High-Risk Pregnancy and Childbirth (Maternal and Newborn Nursing) Part 4


Approximately 85% of all deliveries are considered normal; 15% are considered complicated. One nursing duty in the labor and delivery area is to assess for possible complications.

Maternal Hemorrhage

Intrapartum and postpartum maternal hemorrhage are life-threatening events that may occur without warning and are often not recognized until the woman experiences profound symptoms. Carefully observe the mother immediately after delivery for signs of hemorrhage or shock. Maternal hemorrhage requires aggressive measures to locate the cause. Begin localized and systemic therapy to avoid maternal mortality. Monitor fundal firmness because uterine atony is the number one cause of postpartum hemorrhage.

Nursing Alert Postpartum hemorrhage may occur quickly Take action and report any of the following to the birth attendant:

•    Copious vaginal bleeding

•    Boggy uterus (massage first and then report)

•    Uterus high in the abdomen

•    Signs of maternal shock

Premature Rupture of Membranes

Normally, the amniotic sac ruptures with a large gush slightly after the onset of labor. However, in 2% to 18% of all pregnancies, the amniotic sac, also referred to as the bag of waters (BOW) by the lay person, may have a small leak. In this scenario, the client may not go into labor for several days because the rupture is generally a small leak that she may not detect. When the amniotic sac loses fluids before the onset of labor, the condition is called premature rupture of membranes (PROM). Several complications may arise with PROM:

•    Premature labor

•    Intrauterine infection (the fetus is particularly susceptible to infections)

•    Malpresentation and prolapsed cord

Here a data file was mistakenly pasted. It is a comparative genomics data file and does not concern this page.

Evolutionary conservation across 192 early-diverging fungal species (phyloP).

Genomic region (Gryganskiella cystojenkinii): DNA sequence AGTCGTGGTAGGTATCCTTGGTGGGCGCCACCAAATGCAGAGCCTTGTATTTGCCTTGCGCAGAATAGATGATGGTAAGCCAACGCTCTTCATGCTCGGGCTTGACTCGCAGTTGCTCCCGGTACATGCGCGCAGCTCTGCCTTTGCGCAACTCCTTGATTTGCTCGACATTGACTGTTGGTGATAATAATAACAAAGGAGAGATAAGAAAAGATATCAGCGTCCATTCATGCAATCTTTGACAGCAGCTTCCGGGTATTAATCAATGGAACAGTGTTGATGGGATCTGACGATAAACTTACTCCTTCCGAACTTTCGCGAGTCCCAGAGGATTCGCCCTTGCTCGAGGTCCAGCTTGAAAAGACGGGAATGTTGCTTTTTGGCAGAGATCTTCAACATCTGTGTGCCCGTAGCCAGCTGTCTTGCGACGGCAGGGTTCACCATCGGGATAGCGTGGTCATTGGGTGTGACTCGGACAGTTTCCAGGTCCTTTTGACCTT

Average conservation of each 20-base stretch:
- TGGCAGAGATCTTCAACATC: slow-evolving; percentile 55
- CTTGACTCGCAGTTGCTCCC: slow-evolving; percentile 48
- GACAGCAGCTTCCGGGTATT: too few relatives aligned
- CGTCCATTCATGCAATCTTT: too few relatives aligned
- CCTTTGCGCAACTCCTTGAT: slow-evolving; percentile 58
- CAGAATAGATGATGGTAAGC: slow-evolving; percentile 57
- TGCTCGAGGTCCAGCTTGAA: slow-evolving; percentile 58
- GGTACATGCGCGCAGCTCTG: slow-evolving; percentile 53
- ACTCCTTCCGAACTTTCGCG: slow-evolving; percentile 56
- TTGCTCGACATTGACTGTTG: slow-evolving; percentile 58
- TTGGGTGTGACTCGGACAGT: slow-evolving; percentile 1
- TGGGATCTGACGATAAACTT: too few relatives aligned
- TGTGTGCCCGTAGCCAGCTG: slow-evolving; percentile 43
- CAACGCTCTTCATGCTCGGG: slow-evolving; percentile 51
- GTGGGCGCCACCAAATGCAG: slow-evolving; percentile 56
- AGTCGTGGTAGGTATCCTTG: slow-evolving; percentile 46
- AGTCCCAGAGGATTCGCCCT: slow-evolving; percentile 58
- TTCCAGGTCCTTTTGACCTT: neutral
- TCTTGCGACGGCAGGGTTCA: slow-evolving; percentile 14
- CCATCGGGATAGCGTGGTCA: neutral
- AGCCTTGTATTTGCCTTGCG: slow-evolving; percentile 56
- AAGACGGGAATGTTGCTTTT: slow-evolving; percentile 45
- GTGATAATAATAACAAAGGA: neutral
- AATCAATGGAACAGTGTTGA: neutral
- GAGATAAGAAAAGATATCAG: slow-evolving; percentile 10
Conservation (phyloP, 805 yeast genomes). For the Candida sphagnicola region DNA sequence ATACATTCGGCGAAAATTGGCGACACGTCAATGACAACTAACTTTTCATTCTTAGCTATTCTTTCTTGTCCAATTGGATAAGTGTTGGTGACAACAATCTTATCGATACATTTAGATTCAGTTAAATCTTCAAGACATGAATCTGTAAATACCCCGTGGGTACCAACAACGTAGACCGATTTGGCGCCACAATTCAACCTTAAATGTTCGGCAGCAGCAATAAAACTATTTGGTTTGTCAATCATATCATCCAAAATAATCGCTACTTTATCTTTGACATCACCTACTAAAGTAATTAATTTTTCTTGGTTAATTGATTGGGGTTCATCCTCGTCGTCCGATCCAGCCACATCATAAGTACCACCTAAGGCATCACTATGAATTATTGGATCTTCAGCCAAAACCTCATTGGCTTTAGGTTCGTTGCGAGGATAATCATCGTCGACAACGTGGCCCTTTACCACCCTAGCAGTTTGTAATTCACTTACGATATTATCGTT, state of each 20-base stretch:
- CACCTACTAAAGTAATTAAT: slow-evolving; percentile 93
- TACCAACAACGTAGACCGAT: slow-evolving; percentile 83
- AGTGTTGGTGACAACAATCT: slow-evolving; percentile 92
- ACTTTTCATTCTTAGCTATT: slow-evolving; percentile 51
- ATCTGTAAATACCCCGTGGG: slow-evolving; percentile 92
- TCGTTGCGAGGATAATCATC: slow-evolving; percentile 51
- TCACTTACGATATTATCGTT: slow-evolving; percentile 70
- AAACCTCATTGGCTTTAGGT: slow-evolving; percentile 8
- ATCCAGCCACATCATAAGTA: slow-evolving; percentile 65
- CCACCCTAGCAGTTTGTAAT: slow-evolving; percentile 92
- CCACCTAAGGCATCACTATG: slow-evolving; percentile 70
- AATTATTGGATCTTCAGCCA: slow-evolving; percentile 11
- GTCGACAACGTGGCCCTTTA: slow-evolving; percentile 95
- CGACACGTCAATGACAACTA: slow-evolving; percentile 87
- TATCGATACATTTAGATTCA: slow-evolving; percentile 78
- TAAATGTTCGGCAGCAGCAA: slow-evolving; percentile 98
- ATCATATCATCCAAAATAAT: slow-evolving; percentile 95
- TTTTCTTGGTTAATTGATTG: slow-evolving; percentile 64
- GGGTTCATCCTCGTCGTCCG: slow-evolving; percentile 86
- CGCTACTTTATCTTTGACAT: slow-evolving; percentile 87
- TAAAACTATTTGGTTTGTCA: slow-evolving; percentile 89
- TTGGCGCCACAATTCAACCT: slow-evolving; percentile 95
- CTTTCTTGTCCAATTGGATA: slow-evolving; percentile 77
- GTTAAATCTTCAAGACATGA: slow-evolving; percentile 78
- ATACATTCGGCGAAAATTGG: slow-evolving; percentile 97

Nitrazine tests may be used to detect amniotic fluid in the vagina.

The woman should be admitted to the healthcare facility when PROM occurs. The woman and fetus are then assessed. Ultrasound and amniocentesis will determine fetal maturity, and labor is induced if the fetus is sufficiently mature.

Preterm Labor

Labor that occurs before the end of the 37th week of gestation is preterm, but it often still produces a viable fetus. Because prematurity is a leading cause of infant mortality, the birth attendant often attempts to postpone delivery until the baby is more mature.

The woman is placed on bed rest. Tocolytic agents (uterine relaxants) may be given to stop the contractions if there is no fetal distress, the membranes are intact, and the cervix is dilated fewer than 4 cm (see In Practice: Important Medications 68-1). Medications are usually administered IV until contractions cease, after which they may be administered orally. The woman and fetus must be followed up closely for the remainder of the pregnancy.



Ritodrine HCl (Yutopar)

Terbutaline sulfate (Brethine, Bricanyl)

Magnesium sulfate Indomethacin (Indocin)

Nifedipine (Procardia)

Nursing Considerations

•    Side effects of these drugs include dizziness, headache, tremor; and gastrointestinal symptoms.

•    Side effects of ritodrine include maternal hypotension, maternal pulmonary edema, and maternal or fetal tachycardia.

•    Dexamethasone may be given to speed maturation of fetal lungs.

•    Indomethacin also may be given to the premature infant after birth to close a patent ductus arteriosus.

Precipitate Labor and Delivery

A precipitate labor is one that is brief (<3 hours) and in which contractions are unusually severe. It most often occurs in induced labor or multiparity. A precipitate delivery may be so rapid that the woman cannot be taken to the delivery room or prepared for delivery; the obstetrician or midwife is not always present.

When providing nursing care for a woman experiencing precipitate labor, stay with her, put the signal light on for help, remain composed, and assist the woman as much as possible until help arrives. Apply the principles of asepsis as the situation allows. Never prevent delivery in any way. Simply assist with the birth and make sure that the newborn is breathing adequately.